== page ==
Event: Hugh Masekela Songs of Migration

Yesterday, I went to see, the AMAZING Hugh Masekela in his latest production called Songs of Migration at the Hackney Empire.  With train journeys as a central theme, the production through songs in English, Zulu, Yiddish and  Afrikaans explores the emotions associated with migration, the hope of a bright future, the weight of responsiblity, and the yearning for those that have travelled.

The stage is set with suitcases, and the production starts with the band playing a hypnotic riff before the male and female ensembles emerge, followed by the Sibongile Khumalo, whose voice has the smoothness of Ella Fitzgerald and provided the perfect contrast to the strength and raspiness of Hugh’s voice.

Hugh Masekela came out onto the stage in a purple jacket and a loud red tie.  To be honest, he reminded me a bit of my Dad… but then he dropped some moves that would have challenged James Brown and  made Michael Jackson take notes.  The man did some slides, dropped down and came up again, moved his hips and generally danced like a man a quarter of his age… which my Dad would not have been able to contemplate let alone attempt.  Then he picked up his trumpet and the next thing I knew it was two hours later and I didn’t even realise it.  They played, sang, danced, rapped, lamented, prayed, spoke and cracked jokes for two hours NON STOP.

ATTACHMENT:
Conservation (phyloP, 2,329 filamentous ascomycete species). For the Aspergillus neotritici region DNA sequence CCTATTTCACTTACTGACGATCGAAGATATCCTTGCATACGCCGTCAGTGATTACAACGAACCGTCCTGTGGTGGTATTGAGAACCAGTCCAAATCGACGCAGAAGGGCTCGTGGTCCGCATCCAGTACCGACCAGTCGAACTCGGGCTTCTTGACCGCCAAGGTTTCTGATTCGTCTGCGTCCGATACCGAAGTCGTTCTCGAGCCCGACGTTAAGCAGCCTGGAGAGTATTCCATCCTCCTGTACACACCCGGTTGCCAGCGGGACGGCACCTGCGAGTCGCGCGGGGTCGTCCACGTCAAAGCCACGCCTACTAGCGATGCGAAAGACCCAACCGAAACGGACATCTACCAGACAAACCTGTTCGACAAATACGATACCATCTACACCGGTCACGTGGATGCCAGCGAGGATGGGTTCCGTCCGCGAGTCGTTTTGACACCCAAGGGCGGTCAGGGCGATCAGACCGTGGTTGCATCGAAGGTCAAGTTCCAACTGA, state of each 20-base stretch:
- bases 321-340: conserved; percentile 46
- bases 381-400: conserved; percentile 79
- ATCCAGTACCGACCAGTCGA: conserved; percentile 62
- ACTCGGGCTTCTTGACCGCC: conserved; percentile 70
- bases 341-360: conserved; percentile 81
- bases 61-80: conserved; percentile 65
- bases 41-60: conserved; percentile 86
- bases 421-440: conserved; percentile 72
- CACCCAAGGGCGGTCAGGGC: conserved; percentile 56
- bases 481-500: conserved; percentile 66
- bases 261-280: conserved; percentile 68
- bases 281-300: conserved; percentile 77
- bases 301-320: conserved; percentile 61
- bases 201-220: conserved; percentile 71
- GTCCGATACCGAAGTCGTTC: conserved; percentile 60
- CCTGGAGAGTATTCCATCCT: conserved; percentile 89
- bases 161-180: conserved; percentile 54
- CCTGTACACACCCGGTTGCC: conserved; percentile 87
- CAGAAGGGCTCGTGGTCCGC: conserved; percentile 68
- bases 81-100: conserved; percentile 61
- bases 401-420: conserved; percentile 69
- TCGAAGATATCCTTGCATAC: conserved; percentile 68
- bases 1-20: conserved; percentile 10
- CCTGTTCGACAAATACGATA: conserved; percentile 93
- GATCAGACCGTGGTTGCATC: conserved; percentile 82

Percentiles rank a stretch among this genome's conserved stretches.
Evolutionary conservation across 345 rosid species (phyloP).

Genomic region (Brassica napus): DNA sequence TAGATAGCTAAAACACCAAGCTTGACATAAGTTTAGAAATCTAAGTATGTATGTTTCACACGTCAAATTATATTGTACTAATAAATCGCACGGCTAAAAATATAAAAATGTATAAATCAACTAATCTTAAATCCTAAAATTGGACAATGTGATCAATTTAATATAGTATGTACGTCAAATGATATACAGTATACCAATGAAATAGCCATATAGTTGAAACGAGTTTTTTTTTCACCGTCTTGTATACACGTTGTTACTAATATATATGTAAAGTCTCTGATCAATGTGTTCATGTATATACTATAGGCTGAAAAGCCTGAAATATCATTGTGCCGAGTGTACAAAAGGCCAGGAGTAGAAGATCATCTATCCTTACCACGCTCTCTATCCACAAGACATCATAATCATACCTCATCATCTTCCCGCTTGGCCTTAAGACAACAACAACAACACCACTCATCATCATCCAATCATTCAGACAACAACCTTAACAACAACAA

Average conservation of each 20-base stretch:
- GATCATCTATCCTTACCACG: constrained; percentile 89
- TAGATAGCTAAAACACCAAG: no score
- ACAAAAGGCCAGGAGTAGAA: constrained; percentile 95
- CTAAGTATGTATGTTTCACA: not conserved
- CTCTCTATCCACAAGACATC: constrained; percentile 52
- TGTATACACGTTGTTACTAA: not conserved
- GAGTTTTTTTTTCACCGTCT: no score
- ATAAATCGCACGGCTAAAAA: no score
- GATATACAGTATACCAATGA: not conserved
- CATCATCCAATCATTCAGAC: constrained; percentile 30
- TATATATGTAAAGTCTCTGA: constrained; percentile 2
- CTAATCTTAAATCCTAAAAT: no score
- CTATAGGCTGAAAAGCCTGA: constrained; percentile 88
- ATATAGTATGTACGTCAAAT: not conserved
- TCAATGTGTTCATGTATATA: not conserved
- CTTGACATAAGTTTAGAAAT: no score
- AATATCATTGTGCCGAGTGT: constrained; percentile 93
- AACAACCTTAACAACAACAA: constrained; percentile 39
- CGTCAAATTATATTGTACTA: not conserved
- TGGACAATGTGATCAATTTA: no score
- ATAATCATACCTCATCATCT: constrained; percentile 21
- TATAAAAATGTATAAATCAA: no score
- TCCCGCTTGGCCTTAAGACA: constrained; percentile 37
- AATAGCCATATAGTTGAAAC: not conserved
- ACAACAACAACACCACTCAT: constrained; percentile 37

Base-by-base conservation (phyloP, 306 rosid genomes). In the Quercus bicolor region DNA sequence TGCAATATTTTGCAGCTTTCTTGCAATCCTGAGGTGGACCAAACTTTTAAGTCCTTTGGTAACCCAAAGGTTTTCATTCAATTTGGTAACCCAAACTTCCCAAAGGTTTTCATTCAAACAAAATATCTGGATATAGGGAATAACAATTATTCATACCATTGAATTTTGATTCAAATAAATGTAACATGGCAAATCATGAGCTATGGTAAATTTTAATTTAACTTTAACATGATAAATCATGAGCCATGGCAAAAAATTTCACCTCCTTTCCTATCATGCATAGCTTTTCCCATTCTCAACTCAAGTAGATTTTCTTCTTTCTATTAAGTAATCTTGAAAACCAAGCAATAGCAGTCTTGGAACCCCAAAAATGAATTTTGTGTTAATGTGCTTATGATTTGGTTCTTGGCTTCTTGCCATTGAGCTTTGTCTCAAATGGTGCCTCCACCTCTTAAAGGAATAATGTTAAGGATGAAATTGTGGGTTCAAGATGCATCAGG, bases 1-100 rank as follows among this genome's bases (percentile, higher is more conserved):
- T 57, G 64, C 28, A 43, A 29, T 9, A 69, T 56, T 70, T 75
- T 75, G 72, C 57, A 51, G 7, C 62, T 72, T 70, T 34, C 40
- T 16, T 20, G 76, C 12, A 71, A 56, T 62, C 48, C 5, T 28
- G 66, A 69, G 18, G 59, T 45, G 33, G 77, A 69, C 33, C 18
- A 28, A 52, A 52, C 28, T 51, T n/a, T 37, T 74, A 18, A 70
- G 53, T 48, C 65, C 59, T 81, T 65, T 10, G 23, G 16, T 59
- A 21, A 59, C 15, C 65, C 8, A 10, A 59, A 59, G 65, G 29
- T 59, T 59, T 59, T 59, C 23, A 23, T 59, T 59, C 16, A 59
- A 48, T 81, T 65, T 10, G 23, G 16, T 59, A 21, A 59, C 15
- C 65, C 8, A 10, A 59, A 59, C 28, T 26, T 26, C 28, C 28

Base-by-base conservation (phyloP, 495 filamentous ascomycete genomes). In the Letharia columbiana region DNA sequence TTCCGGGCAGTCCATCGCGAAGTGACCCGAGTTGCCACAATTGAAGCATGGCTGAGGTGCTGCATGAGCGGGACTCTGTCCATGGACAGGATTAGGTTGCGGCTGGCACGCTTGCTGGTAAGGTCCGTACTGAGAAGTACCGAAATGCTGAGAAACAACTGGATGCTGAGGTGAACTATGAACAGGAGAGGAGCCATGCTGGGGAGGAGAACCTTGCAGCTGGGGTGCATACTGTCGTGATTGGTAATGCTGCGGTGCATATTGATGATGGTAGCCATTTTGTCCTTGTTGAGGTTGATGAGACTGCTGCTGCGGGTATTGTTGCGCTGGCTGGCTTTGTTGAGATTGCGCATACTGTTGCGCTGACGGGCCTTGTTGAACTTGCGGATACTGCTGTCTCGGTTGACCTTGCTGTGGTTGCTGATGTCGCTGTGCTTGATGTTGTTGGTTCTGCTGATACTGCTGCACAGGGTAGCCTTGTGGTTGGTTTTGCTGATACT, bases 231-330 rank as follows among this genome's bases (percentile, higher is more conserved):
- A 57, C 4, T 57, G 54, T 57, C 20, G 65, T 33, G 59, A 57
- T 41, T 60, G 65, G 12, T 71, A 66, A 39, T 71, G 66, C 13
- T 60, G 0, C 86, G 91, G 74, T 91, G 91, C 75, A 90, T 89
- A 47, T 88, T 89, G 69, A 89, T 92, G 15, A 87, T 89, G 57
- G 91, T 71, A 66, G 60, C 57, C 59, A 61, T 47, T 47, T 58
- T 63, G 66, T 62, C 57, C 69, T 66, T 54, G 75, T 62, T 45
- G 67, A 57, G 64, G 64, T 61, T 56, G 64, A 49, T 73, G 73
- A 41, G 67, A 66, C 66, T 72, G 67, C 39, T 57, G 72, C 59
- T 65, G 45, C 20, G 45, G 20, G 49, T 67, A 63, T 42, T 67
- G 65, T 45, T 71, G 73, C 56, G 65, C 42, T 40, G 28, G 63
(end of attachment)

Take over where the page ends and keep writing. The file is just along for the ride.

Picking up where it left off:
If you get a chance to go, I would highly recommend it.  I took a few pictures…


2 thoughts on “Event: Hugh Masekela Songs of Migration

  1. Although it was different to what I expected, it was Wow! It was not a show about Hugh so he only played the trumpet where it blended into the story being told. I hope I can move like this at 73. To perform nonstop for two hours requires stamina.The singing was superb. They were all amazing singers individually and the harmony was ten times better than boys 11 men. The story was powerful. I was transported to the experiences portrayed through song and and told by Hugh himself in parts. I laughed throughout but there were moments when I wanted to cry. I left feeling that we owe so much to the men and women who endured such struggles; who made racial equally possible.

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